The majority of police, nurses, teachers and emergency service workers can afford to buy a home in just 8% of UK towns, according to a new study by Halifax.
The report looked at five key public sector roles across 515 UK towns, among which were 31 London boroughs. The study shows that just one-in-12 of these towns are now considered affordable for these workers. In 2014 the ratio was one-in-four.
Findings suggest in some areas a property costs 18 times the average annual income of a public sector employee.
One of the key factors driving the lack of affordability is wages failing to keep apace with house price rises.
The cost of buying a new property rose 32% between 2014 and 2019, which outstrips public sector wage increases (of 7%) by a factor of more than four.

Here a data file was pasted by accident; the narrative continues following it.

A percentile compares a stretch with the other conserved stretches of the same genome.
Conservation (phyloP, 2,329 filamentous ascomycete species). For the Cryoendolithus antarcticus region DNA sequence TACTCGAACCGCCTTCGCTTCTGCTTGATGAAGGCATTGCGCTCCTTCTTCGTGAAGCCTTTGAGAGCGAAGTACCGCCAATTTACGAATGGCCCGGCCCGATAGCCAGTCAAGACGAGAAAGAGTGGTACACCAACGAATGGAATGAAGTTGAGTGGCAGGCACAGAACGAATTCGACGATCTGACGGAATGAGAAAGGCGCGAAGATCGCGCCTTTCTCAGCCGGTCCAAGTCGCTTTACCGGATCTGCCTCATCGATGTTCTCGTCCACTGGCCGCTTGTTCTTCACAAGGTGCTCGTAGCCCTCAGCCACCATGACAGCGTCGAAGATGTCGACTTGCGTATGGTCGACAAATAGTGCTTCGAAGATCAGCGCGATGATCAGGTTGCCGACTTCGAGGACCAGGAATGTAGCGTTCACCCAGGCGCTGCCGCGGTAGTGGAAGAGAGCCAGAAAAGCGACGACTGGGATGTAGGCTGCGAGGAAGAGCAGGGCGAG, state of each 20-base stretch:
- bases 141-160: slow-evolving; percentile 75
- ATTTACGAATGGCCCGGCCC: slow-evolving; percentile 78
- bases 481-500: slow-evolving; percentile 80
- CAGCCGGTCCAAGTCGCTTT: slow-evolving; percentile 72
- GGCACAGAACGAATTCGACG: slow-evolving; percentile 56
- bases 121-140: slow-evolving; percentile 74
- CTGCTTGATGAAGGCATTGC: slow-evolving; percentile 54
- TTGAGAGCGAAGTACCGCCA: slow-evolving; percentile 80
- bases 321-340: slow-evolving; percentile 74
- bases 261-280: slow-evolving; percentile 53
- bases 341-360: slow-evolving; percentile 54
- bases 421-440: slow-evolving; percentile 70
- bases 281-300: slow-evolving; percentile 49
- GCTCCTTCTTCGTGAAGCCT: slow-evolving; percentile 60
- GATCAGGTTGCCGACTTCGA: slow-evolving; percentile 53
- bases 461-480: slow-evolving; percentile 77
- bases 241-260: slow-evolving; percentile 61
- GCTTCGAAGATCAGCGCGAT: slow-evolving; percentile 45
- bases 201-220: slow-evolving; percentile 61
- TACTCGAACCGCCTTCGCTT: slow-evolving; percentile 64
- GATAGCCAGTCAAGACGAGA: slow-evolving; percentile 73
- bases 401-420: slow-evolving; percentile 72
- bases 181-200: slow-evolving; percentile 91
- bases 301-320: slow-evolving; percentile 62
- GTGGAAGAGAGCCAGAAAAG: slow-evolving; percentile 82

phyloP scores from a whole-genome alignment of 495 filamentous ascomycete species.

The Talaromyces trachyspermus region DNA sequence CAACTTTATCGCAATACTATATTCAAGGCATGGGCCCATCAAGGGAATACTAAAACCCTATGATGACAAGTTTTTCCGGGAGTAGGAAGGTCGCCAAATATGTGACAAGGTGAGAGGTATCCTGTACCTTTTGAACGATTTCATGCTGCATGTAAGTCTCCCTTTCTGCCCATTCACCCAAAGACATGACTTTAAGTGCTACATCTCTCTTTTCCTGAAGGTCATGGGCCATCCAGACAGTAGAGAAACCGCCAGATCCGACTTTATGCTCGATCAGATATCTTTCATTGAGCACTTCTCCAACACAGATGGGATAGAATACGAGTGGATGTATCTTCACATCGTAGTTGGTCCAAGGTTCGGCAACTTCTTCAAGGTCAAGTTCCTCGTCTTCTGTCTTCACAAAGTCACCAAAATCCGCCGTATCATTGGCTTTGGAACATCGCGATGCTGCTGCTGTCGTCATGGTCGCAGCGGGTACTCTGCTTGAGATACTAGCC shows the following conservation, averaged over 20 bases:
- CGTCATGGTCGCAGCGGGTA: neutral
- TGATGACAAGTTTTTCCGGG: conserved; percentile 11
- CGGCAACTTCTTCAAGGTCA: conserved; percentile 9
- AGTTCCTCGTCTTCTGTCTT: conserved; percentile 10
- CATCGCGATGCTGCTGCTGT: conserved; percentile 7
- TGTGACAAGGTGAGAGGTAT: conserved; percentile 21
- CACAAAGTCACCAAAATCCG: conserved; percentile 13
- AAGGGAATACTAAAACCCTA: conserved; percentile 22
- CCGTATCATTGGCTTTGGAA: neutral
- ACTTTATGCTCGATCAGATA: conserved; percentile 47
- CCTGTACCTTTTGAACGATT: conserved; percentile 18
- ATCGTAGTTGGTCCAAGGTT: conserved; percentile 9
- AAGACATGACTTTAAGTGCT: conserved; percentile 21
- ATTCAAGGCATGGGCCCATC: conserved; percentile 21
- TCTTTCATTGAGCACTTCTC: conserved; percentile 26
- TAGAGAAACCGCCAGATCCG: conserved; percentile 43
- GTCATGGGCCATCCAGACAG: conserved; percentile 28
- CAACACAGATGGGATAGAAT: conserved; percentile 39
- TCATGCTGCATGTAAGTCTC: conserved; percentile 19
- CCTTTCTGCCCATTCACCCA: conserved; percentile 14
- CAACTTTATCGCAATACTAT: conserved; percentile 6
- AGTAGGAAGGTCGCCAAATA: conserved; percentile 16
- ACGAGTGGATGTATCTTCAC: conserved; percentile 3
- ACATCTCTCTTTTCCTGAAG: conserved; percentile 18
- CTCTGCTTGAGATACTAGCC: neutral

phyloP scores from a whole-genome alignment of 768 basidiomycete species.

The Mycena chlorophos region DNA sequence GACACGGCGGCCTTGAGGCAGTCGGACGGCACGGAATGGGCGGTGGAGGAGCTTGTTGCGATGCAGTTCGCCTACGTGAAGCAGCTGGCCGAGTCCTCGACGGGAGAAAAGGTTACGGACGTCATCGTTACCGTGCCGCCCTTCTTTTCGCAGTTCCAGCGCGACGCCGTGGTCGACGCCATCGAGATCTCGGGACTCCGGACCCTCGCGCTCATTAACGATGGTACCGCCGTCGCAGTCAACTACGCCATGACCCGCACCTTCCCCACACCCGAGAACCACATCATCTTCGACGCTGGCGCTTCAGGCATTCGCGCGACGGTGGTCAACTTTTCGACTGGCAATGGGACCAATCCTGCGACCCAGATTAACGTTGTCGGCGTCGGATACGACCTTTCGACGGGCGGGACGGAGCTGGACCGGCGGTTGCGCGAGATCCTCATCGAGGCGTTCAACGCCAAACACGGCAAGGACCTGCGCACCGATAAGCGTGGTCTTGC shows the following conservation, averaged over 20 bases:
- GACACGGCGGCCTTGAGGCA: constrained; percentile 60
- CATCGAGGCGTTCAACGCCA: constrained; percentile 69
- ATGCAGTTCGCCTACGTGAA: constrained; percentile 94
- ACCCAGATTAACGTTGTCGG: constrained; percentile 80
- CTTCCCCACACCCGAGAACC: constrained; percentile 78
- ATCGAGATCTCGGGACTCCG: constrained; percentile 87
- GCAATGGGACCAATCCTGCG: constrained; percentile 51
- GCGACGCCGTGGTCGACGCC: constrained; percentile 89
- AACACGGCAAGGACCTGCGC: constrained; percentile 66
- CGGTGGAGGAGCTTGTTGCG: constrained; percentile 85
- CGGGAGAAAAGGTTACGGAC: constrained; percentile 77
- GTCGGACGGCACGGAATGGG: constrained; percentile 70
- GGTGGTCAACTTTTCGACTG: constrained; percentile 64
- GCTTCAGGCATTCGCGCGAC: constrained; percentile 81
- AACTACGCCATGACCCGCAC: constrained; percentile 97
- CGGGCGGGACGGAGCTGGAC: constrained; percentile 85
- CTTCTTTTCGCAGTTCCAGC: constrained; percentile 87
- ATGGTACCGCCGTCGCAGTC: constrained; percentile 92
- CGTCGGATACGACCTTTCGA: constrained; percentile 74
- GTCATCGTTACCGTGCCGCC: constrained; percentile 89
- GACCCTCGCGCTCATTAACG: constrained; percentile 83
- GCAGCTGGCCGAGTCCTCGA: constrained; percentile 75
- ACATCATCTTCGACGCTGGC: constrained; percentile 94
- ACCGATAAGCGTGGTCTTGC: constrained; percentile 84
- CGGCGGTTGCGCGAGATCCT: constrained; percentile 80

The study was based on the assumption that areas where the cost of a house was less than four times average annual earnings was considered affordable; anything above this was deemed unaffordable.
For police, 18% of towns were considered affordable; 9% were affordable for teachers; 5% for firefighters; and only 3% for nurses.
The study also revealed that, perhaps unsurprisingly, the least affordable areas for key workers were London and the southeast; while the northwest of England was the cheapest.
Andrew Mason, head of mortgages at Halifax, said: “Over the past five years, UK wages have not increased in line with average house prices across the UK and this has had a knock-on impact on affordability for key workers.”
In recent years, UK key workers have been awarded pay rises lower than the current rate of inflation, making it harder for them to cover basic living costs - not to mention those associated with housing.